Canada markets closed

SM Energy Company (SM)

NYSE - Nasdaq Real Time Price. Currency in USD
Add to watchlist
19.28+0.66 (+3.54%)
At close: 4:00PM EDT
19.30 +0.02 (0.10%)
After hours: 05:33PM EDT
Sign in to post a message.
  • p
    psight
    $LPI conversation
    So what happened to the (high) earnings and the (low) PE?
    All that changed in last couple of weeks?

    even at the reduced production numbers going forward, the earnings (only slightly lower form the original earnings) and PE (single digits) remain mostly on target. Meanwhile the stock price has taken a 40% haircut.
    Either I am completely wrong about where the oil prices are going or we have a phenomenal buying opportunity in LPI ( and many other small cap oilers like $CDEV, $CPE, $SM, $TTI, $NR and $RIG).
  • G
    Galawanji
    there is a new OPEC deal!
    Any opinions ,how is going to affect crude price?
  • G
    Grateful
    $CPE conversation
    "Market Thirsty For Oil"

    Thomas Hum: Yahoo Finance
    Thu, July 15, 2021, 11:58 AM·

    As for longer term expectations for energy as the world economy recovers from the pandemic, Tsakos Energy Navigation (TNP) COO George V. Saroglou said that he remains hopeful for the oil market, citing OPEC’s diligent management of the collapse in demand, continued restoration of oil barrel production levels, and a market “thirsty for oil.”

    “Oil demand is recovering from the monumental losses of last year. And after a strong demand growth year in 2021, experts now see a return to the pre-COVID demand levels by next year,” Saroglou said.

    The International Energy Agency (IEA) forecasted in June that global crude oil demand will return to its pre-pandemic high during the final quarter of 2022. Subsequently, carbon emissions have seen a significant rebound, in spite of many wealthy countries accelerating their push towards greater wind and solar utilization.

    Thomas Hum is a writer at Yahoo Finance. Follow him on Twitter: @thomashumTV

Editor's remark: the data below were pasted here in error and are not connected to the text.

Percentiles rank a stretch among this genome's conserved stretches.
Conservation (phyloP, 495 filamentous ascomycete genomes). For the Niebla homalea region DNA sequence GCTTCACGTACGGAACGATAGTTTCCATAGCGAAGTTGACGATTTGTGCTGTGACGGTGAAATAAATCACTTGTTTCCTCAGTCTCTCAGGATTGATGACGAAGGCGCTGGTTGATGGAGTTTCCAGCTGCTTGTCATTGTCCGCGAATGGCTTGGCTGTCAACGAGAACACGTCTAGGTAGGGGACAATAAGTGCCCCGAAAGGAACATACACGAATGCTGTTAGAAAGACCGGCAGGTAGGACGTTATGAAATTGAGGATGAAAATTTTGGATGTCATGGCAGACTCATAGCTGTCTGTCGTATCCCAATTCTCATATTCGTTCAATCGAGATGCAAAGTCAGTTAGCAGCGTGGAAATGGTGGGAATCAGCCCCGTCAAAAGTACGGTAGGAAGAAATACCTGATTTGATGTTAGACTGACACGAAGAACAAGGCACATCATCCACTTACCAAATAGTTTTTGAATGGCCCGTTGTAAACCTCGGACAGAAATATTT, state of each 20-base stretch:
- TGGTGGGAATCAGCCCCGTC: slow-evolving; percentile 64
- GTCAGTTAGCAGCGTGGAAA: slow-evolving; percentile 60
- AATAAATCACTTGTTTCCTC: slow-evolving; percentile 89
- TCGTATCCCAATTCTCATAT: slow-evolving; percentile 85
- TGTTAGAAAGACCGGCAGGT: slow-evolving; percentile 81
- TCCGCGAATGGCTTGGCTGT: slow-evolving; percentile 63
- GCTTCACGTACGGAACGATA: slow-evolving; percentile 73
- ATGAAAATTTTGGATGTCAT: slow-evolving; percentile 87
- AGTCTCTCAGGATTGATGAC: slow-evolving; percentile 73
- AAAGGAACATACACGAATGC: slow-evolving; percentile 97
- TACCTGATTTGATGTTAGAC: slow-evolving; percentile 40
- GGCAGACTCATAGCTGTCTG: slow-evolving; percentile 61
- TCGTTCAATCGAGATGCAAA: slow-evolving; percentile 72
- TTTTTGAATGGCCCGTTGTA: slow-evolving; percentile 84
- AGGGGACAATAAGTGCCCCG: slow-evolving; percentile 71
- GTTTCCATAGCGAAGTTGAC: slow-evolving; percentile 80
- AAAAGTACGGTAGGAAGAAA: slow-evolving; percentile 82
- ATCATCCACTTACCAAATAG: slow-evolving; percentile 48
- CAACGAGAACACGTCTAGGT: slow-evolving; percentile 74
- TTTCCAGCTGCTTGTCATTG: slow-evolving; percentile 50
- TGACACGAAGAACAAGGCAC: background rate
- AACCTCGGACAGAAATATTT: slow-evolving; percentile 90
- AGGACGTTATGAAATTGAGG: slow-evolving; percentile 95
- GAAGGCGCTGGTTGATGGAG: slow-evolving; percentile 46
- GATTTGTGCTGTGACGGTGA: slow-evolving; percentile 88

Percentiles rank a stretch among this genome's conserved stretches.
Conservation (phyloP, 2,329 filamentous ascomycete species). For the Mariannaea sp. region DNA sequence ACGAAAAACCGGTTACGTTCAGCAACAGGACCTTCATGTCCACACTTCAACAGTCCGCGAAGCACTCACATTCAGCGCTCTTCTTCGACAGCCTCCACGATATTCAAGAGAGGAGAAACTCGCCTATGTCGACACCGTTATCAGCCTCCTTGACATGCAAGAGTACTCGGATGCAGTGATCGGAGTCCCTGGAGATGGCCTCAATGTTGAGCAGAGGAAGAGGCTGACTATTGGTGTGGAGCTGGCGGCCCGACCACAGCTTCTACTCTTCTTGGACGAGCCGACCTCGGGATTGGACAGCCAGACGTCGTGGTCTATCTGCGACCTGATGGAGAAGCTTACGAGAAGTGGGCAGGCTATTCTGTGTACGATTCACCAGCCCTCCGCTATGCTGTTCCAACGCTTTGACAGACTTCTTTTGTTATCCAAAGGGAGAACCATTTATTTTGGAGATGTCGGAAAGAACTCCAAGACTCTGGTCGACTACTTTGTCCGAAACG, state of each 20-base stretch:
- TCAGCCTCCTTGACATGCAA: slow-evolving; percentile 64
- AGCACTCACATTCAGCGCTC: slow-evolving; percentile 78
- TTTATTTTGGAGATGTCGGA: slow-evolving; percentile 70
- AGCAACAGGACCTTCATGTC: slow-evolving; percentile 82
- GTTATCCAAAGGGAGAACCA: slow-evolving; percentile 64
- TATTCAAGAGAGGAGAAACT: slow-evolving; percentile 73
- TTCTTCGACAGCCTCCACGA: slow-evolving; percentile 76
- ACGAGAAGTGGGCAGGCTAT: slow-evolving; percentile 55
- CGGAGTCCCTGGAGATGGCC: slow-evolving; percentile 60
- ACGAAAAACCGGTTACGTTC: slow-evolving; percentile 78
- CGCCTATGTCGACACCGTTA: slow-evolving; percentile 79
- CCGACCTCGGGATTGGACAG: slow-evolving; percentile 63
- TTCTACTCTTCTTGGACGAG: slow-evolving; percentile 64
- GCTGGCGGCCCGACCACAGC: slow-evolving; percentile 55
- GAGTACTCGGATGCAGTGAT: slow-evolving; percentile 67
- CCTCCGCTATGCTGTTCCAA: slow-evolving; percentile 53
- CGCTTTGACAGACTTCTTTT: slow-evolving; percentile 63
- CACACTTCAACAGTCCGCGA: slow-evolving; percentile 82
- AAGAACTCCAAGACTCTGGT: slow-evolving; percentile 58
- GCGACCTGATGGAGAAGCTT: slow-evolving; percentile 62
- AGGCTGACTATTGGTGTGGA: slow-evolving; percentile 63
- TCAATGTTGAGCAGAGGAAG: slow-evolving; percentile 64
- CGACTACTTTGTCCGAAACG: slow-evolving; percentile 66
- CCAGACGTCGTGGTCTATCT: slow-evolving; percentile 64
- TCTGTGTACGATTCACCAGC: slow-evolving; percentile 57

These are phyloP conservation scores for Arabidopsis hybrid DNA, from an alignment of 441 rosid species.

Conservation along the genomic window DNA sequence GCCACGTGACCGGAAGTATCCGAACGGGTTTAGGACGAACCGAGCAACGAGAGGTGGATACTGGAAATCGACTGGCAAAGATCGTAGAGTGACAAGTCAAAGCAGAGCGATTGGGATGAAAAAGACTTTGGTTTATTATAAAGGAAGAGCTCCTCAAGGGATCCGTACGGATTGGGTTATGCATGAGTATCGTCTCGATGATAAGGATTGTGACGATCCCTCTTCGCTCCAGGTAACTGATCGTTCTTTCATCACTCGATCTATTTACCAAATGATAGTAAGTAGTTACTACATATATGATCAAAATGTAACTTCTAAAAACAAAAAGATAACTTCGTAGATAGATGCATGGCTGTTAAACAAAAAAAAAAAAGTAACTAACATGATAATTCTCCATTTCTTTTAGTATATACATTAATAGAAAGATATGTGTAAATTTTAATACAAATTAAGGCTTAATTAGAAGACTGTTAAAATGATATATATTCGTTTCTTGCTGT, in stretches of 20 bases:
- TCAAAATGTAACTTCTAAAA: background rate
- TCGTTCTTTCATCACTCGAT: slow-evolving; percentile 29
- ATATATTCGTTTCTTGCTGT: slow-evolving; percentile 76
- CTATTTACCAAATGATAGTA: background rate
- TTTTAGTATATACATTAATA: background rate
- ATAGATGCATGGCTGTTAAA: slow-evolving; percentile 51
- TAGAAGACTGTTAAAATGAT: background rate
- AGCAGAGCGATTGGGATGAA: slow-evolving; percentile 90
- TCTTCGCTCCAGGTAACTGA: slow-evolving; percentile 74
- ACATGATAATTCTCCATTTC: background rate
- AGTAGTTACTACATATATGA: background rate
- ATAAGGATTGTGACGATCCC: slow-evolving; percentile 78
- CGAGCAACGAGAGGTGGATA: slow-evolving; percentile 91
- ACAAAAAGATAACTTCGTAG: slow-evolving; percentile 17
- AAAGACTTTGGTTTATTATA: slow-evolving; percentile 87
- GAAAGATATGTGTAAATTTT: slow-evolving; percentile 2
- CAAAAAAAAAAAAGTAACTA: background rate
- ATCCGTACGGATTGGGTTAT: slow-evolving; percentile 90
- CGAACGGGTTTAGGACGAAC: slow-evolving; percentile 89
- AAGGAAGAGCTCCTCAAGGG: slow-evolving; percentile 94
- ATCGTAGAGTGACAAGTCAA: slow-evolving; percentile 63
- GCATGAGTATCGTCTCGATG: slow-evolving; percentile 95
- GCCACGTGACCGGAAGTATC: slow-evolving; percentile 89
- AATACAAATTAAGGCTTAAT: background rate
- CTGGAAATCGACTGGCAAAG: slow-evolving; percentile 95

DIAMOND HANDS! HODL!
    I
    I
    I
    I
    $CDEV $XEC $SM $MTDR $SU $OXY $MRO $LPI $KOS $VET $CVX $XOM $SUN $WLL $OAS $EOG $COG $APA $RIG $CVEO
  • G
    Grateful
    $CPE conversation
    Oil demand at new record as inventory rapidly declines
    Thu, July 8, 2021, 3:17 PM
    Pavel Molchanov, Raymond James Energy Analyst, joins Yahoo Finance to discuss the OPEC+ meeting, demand in oil, and oil production.

    This is an excellent Video Transcript

    - I want to ask about US crude, if you think that we could see an uptick there in that production.

    PAVEL MOLCHANOV: Well as far as supply in the US and, indeed, just about anywhere outside of OPEC, that's not likely at all in the next six months. Capital budgets across the board this year by oil companies are the lowest they've been in decades. Maybe that will change in '22. We will find out at the end of the year.But as it stands, we're not looking for US supply or Brazilian supply or North Sea supply to pick up for quite a while. The entire industry is so fixated on discipline-- capital discipline, supply discipline. So OPEC countries have the ability to ramp production back up at their discretion, but in the US the rig count is at a level where there's just not going to be production growth in the foreseeable future.

    - And just last one for you here. I think this is the question that so many folks are really wondering because a lot of consumers have been paying a lot of attention to what's been happening to oil lately because they've been feeling the pain at the pump, so to speak. So let's just ask, how much longer you think that that could continue?

    PAVEL MOLCHANOV: Well, I'll take a step back and say that US consumers actually have it really good when it comes to fuel prices, globally speaking. Yes, of course, prices are higher than they were a year ago or two years ago. But compared to what their counterparts pay across Europe, in Japan and Australia, it's much cheaper. Even in California, the most expensive gasoline, it's cheaper.So if demand gradually recovers to pre-COVID levels by, let's say, next summer and OPEC continues to ramp production back up, we think that the price of crude, the main determinant of gasoline, obviously, will be flattish to slightly up from current levels. And it's worth pointing out, the commodity market is actually signaling that prices will go down from current levels. We disagree. We think prices are more likely to be higher, not dramatically, but maybe a little higher by the end of the year than they are today.
    I
    I
    I
    I
    $CDEV $XEC $SM $MTDR $SU $OXY $MRO $LPI $KOS $VET $CVX $XOM $SUN $WLL $OAS $EOG $COG $APA $RIG $CVEO
  • T
    Tomas
    PATIENCE = GREAT PROFIT! HOLD...
  • S